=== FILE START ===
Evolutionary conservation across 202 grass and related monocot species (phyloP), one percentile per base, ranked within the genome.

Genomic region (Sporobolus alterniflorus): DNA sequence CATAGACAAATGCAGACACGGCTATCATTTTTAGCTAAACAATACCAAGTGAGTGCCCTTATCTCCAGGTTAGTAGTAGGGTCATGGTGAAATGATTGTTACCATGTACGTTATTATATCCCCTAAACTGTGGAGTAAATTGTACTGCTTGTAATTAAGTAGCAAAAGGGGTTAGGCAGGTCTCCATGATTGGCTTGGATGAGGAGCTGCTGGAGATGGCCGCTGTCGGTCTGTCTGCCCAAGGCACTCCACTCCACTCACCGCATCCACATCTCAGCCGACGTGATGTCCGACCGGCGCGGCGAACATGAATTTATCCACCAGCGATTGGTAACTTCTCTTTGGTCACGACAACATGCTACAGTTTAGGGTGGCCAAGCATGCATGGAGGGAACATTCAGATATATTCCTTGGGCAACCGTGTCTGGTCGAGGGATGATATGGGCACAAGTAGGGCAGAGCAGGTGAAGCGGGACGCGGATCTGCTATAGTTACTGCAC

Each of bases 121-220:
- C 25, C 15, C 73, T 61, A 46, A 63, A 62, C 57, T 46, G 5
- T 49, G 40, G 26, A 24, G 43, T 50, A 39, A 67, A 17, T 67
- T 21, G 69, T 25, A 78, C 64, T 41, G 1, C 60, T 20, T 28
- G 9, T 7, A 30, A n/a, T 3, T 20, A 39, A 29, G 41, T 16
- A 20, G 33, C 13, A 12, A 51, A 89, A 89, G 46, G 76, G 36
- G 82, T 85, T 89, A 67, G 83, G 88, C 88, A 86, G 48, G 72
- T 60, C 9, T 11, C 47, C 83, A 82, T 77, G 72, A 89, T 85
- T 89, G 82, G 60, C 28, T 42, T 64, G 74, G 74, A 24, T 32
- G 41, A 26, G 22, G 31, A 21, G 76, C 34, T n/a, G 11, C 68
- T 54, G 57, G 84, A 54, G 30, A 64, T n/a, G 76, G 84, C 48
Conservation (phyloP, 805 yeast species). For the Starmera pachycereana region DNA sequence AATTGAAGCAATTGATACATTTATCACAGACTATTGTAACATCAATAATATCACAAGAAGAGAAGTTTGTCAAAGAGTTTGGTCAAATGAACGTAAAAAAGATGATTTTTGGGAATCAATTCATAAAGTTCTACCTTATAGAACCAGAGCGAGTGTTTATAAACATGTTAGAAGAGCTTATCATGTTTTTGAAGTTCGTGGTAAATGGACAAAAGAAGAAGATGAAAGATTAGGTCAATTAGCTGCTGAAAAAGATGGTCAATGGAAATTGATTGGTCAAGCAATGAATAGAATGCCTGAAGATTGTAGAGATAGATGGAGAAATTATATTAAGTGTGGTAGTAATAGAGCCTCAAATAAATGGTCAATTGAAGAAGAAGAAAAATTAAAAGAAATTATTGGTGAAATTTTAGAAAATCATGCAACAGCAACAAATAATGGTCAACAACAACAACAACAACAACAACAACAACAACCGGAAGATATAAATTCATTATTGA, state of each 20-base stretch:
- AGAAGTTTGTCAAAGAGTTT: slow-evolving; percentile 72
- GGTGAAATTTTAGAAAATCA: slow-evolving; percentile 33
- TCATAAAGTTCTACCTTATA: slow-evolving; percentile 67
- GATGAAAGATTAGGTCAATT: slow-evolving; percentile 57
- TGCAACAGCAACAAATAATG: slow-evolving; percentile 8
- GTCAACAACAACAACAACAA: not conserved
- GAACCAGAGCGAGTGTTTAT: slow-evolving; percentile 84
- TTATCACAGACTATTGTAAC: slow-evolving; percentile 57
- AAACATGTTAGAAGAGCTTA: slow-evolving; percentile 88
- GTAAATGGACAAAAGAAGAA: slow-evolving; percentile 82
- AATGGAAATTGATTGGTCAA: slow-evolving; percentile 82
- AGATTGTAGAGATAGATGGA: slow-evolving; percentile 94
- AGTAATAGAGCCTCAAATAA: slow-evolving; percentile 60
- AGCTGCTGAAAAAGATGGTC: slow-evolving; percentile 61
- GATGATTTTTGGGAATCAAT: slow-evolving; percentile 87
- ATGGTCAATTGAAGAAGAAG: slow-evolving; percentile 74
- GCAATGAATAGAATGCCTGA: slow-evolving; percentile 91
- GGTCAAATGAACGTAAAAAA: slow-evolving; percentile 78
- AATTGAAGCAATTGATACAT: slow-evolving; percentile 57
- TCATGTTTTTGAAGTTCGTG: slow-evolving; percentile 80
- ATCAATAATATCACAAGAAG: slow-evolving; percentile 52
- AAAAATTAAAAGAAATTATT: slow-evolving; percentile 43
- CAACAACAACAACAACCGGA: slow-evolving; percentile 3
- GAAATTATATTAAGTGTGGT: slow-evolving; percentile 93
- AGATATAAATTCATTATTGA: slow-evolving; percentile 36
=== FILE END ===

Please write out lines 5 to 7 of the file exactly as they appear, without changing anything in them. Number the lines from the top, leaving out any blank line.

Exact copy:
- T 49, G 40, G 26, A 24, G 43, T 50, A 39, A 67, A 17, T 67
- T 21, G 69, T 25, A 78, C 64, T 41, G 1, C 60, T 20, T 28
- G 9, T 7, A 30, A n/a, T 3, T 20, A 39, A 29, G 41, T 16